With a litany of articles in recent months highlighting the number of companies with valuations greater than $1B, I’ve started to wonder about the valuation trends for the highest profile venture backed companies.
Venture capitalists are increasing market prices in Series A and Series B rounds aggressively in effort to reap disproportionate returns. And the variances in the prices of different startups in these early rounds is enormous, indicating a relatively inelastic market. Investors are chasing fast-growth startups irrespective of the price.
I gathered data on 77 rounds in the last 18 months by “high flying” companies using my own admittedly biased definition. Below is a table of the median, average and standard deviation of those Series A, B and C rounds.
I’ve also plotted the distributions below. Click to see a bigger image:
Returns in venture capital follow a power law - the top 1% of companies return the lion’s share of capital. As a result, venture capital demand to invest in high fliers is inelastic. Look at those standard deviations. They are massive!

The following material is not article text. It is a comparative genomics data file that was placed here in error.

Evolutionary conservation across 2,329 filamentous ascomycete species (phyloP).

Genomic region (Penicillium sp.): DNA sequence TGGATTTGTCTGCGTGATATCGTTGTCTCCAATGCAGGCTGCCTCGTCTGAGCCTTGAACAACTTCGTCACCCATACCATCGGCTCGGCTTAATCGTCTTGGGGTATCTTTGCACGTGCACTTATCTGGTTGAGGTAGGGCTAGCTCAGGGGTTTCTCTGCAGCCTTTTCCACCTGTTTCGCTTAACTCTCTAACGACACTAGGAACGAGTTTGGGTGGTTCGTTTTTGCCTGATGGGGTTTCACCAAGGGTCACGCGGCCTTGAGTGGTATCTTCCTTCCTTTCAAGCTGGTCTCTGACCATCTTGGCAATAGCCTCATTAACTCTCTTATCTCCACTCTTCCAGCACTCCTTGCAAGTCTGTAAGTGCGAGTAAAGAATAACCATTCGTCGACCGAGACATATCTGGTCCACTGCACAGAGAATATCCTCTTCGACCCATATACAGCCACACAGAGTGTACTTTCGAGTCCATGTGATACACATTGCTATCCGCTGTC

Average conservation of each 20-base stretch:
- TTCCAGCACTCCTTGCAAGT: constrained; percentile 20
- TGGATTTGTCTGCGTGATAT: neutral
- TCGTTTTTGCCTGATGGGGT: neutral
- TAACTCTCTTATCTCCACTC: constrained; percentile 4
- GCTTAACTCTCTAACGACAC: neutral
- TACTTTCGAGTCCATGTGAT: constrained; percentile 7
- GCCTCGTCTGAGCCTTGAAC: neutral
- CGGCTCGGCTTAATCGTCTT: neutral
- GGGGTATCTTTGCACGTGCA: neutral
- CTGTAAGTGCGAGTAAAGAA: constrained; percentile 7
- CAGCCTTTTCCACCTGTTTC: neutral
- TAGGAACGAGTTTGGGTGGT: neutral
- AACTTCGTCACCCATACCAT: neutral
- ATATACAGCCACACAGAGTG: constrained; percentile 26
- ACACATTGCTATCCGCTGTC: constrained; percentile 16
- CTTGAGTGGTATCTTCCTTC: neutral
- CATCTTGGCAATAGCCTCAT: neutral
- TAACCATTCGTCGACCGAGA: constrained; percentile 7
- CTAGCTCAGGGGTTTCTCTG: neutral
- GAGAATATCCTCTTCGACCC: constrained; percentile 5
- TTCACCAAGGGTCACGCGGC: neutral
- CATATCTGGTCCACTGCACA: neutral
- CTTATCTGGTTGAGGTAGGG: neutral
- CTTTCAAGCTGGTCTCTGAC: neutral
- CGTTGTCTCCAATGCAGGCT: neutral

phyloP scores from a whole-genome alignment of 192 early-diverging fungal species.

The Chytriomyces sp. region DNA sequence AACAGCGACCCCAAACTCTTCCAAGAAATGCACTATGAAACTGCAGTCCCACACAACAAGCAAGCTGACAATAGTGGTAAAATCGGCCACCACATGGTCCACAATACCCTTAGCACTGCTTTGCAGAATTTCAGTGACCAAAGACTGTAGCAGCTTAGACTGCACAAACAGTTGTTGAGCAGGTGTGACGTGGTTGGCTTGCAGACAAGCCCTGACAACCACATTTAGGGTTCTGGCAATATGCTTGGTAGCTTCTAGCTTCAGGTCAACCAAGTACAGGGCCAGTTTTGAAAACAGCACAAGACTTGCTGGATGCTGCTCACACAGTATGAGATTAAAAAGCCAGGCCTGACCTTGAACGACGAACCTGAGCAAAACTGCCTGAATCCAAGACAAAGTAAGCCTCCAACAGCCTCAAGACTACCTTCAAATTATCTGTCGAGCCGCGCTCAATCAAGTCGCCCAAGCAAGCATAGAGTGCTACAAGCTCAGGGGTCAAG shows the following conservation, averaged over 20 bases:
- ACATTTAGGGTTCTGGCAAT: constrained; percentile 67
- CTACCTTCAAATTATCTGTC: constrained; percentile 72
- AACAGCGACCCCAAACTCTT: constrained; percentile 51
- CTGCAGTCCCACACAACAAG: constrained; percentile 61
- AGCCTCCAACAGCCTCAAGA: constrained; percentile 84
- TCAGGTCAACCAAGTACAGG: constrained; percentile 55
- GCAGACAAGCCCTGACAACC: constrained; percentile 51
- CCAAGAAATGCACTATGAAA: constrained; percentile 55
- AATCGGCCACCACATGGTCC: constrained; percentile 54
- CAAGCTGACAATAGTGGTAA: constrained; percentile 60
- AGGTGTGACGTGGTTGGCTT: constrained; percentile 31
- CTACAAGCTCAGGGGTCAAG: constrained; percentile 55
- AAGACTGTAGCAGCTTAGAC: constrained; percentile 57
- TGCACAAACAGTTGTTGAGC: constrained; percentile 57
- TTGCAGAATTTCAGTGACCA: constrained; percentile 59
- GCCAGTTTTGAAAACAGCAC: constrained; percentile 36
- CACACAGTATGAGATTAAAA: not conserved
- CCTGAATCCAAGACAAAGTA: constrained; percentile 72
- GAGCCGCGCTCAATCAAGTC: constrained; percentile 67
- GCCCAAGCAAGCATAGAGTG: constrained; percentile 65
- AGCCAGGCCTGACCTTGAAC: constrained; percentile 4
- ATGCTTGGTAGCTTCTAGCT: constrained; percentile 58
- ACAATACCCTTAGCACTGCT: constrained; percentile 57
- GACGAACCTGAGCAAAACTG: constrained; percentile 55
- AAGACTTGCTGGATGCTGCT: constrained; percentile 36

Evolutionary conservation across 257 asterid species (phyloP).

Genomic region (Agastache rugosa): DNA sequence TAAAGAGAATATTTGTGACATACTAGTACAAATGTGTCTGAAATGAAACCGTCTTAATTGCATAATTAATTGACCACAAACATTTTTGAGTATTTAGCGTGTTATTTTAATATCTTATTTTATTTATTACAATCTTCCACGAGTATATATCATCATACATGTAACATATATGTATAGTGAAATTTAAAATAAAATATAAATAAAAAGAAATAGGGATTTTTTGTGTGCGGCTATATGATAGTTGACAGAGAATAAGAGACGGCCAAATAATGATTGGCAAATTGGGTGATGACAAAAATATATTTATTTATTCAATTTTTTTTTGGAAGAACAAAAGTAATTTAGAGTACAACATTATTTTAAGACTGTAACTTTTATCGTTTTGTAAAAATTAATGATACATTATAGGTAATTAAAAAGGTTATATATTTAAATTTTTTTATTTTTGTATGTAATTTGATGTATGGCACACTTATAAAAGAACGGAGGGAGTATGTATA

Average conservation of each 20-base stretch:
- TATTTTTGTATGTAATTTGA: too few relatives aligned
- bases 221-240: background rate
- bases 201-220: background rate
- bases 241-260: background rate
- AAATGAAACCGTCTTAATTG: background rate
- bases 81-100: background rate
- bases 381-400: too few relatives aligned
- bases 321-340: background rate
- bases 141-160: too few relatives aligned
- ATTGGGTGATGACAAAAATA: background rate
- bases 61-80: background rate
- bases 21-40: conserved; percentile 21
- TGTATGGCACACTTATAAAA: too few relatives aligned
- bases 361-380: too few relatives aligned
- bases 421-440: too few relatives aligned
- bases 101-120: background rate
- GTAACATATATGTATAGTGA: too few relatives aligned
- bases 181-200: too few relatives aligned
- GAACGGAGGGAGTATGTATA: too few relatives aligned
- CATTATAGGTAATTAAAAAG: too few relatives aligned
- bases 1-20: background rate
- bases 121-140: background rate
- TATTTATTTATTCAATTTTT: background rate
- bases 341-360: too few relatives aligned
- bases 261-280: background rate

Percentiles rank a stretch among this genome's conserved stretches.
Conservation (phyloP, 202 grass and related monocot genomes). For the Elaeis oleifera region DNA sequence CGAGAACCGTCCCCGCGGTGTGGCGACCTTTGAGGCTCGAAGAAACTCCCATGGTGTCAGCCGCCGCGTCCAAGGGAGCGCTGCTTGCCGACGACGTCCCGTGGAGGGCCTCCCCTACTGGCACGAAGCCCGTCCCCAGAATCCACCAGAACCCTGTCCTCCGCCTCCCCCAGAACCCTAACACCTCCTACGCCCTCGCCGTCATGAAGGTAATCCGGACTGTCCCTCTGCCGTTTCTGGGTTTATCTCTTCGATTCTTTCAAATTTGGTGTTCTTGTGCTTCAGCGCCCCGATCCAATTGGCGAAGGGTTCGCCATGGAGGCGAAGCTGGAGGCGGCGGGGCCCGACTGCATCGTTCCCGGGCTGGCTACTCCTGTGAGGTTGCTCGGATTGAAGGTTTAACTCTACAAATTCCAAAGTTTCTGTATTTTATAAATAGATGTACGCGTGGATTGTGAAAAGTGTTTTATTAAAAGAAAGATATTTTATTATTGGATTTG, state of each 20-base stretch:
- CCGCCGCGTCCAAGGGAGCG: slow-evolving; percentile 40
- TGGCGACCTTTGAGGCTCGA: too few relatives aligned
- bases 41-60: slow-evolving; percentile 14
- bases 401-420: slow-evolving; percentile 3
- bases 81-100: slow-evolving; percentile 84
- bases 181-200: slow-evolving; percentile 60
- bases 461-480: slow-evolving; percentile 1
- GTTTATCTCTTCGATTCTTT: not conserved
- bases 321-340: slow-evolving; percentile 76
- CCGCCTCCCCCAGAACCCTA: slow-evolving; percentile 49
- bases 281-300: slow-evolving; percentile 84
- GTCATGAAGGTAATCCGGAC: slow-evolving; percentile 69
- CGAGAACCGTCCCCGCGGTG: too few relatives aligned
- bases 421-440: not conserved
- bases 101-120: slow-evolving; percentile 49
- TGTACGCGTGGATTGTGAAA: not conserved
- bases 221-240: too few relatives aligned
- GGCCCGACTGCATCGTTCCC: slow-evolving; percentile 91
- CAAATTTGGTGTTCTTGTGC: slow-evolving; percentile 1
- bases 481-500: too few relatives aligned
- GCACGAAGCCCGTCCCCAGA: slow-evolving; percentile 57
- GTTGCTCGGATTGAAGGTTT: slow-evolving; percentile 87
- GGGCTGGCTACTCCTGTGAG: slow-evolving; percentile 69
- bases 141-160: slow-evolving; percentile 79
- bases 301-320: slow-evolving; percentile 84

Venture capitalists have raised growth funds to pursue companies generating $10M or more in revenue - Redpoint and many other firms have sought to invest in startups 24 months or so before an IPO, providing growth capital as startups remain private longer. The return characteristics on these funds enable them to pay higher valuations than traditional funds.
These growth funds are playing in all parts of the market including the Series A and Series B. GitHub, Lynda, and many other startups are bootstrapped and their Series A is a $35M+ round at a multi-hundred million dollar valuation, skewing the results.
With a data set so small and subjectively gathered, there is bound to be bias and error. But I think the flawed data does support the anecdotal trend of rising valuations and enormous variances among top startups at all stages. For these startups, it’s a seller’s market.